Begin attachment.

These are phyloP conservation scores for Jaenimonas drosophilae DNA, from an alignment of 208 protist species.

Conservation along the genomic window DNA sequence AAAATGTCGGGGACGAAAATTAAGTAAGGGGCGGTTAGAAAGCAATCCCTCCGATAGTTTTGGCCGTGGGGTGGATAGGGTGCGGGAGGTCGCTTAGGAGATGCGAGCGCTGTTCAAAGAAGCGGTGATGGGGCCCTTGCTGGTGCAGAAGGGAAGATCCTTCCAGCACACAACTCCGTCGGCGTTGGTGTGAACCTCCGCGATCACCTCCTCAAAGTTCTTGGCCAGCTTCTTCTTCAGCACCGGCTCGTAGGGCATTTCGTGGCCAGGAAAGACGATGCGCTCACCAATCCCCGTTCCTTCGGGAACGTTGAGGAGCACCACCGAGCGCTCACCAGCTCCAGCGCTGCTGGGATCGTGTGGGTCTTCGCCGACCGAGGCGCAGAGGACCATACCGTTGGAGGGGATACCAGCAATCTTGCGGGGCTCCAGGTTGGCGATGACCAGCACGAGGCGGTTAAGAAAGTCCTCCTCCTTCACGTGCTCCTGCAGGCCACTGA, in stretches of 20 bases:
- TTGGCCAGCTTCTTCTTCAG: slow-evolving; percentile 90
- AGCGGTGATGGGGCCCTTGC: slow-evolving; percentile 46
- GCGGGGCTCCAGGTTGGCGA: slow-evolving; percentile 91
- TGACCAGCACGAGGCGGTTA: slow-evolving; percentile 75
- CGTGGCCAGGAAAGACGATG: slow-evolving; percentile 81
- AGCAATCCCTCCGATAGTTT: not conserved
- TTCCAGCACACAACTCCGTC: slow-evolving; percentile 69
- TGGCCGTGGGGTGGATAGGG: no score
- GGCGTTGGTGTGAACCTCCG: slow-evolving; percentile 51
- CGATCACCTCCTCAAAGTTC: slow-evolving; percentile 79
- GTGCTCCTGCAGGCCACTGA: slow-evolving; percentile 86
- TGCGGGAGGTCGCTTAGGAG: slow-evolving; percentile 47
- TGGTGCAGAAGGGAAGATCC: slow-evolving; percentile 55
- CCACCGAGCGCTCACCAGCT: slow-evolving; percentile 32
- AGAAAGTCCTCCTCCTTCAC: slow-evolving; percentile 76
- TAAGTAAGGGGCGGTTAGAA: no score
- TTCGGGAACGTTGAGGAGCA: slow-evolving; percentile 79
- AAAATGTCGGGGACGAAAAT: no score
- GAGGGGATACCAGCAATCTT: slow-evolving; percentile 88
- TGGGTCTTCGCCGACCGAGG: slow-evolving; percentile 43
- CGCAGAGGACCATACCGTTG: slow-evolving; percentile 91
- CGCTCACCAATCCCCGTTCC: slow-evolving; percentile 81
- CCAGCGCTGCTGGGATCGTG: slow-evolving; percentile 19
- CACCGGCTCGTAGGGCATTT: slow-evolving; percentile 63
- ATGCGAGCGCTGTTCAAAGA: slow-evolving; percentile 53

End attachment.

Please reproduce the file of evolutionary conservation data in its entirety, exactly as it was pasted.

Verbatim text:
These are phyloP conservation scores for Jaenimonas drosophilae DNA, from an alignment of 208 protist species.

Conservation along the genomic window DNA sequence AAAATGTCGGGGACGAAAATTAAGTAAGGGGCGGTTAGAAAGCAATCCCTCCGATAGTTTTGGCCGTGGGGTGGATAGGGTGCGGGAGGTCGCTTAGGAGATGCGAGCGCTGTTCAAAGAAGCGGTGATGGGGCCCTTGCTGGTGCAGAAGGGAAGATCCTTCCAGCACACAACTCCGTCGGCGTTGGTGTGAACCTCCGCGATCACCTCCTCAAAGTTCTTGGCCAGCTTCTTCTTCAGCACCGGCTCGTAGGGCATTTCGTGGCCAGGAAAGACGATGCGCTCACCAATCCCCGTTCCTTCGGGAACGTTGAGGAGCACCACCGAGCGCTCACCAGCTCCAGCGCTGCTGGGATCGTGTGGGTCTTCGCCGACCGAGGCGCAGAGGACCATACCGTTGGAGGGGATACCAGCAATCTTGCGGGGCTCCAGGTTGGCGATGACCAGCACGAGGCGGTTAAGAAAGTCCTCCTCCTTCACGTGCTCCTGCAGGCCACTGA, in stretches of 20 bases:
- TTGGCCAGCTTCTTCTTCAG: slow-evolving; percentile 90
- AGCGGTGATGGGGCCCTTGC: slow-evolving; percentile 46
- GCGGGGCTCCAGGTTGGCGA: slow-evolving; percentile 91
- TGACCAGCACGAGGCGGTTA: slow-evolving; percentile 75
- CGTGGCCAGGAAAGACGATG: slow-evolving; percentile 81
- AGCAATCCCTCCGATAGTTT: not conserved
- TTCCAGCACACAACTCCGTC: slow-evolving; percentile 69
- TGGCCGTGGGGTGGATAGGG: no score
- GGCGTTGGTGTGAACCTCCG: slow-evolving; percentile 51
- CGATCACCTCCTCAAAGTTC: slow-evolving; percentile 79
- GTGCTCCTGCAGGCCACTGA: slow-evolving; percentile 86
- TGCGGGAGGTCGCTTAGGAG: slow-evolving; percentile 47
- TGGTGCAGAAGGGAAGATCC: slow-evolving; percentile 55
- CCACCGAGCGCTCACCAGCT: slow-evolving; percentile 32
- AGAAAGTCCTCCTCCTTCAC: slow-evolving; percentile 76
- TAAGTAAGGGGCGGTTAGAA: no score
- TTCGGGAACGTTGAGGAGCA: slow-evolving; percentile 79
- AAAATGTCGGGGACGAAAAT: no score
- GAGGGGATACCAGCAATCTT: slow-evolving; percentile 88
- TGGGTCTTCGCCGACCGAGG: slow-evolving; percentile 43
- CGCAGAGGACCATACCGTTG: slow-evolving; percentile 91
- CGCTCACCAATCCCCGTTCC: slow-evolving; percentile 81
- CCAGCGCTGCTGGGATCGTG: slow-evolving; percentile 19
- CACCGGCTCGTAGGGCATTT: slow-evolving; percentile 63
- ATGCGAGCGCTGTTCAAAGA: slow-evolving; percentile 53